Forms of bias

  • Prove-it-again: women generally have to provide more evidence than men to be judged as equally competent.
  • Maternall wall: mmaternity has a negative impact on the assessment of women
  • Tightrope: assertive behaviour of women is often not appreciated
  • Tug-of-war: female evaluators do not always stand up for younger women

Creativiteit wordt met mannelijkheid geassocieerd

Creative thinking is one of the conditions that enables researchers to conduct innovative scientific research and is often seen as a criterium to evaluate the quality of researchers. Based on a serie of five studies, the ability to think creative (‘outside-the-box’) is found to be systematically more associated with men than with women.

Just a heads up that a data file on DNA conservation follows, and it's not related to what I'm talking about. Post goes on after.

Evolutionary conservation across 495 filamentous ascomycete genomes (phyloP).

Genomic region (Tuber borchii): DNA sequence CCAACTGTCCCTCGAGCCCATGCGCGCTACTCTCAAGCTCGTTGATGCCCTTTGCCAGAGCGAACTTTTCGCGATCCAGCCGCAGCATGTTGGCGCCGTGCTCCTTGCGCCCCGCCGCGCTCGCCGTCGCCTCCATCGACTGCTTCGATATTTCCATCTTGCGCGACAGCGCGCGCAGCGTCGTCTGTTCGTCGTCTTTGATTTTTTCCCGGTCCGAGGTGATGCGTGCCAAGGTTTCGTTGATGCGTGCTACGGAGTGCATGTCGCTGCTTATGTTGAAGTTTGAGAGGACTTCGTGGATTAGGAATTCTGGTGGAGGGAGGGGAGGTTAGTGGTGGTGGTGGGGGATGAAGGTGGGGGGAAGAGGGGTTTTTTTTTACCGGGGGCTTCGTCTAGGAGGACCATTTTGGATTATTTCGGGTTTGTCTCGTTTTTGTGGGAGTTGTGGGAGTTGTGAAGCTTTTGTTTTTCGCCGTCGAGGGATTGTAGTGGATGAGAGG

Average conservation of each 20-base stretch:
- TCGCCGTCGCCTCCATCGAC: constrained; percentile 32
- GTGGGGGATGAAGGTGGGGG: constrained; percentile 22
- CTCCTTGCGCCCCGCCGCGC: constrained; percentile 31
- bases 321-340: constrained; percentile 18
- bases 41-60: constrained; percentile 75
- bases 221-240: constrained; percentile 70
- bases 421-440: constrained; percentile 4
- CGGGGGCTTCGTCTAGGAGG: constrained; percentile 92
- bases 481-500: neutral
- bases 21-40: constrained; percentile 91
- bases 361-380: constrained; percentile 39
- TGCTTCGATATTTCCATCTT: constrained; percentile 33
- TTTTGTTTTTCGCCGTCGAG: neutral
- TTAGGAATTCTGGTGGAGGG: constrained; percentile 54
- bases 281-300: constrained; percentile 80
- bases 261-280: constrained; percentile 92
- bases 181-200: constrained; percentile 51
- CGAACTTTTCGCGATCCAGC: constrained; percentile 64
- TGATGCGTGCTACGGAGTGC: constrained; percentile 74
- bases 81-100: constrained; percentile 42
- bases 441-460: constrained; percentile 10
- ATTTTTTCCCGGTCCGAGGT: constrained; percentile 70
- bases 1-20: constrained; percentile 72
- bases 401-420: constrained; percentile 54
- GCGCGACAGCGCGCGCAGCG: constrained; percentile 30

Proudfoot, D., Kay, A. C., & Koval, C. Z. (2015). A gender bias in the attribution of creativity: Archival and experimental evidence for the perceived association between masculinity and creative thinking. Psychological Science.

research report
Leslie, S.-J., Cimpian, A., Meyer, M., & Freeland, E. (2015). Expectations of brilliance underlie gender distributions across academic disciplines. Science347, 262-265.

Greenwald, A. G., & Banaji, M. R. (1995). Implicit social cognition: attitudes, self-esteem, and stereotypes. Psychological Review102, 4-27.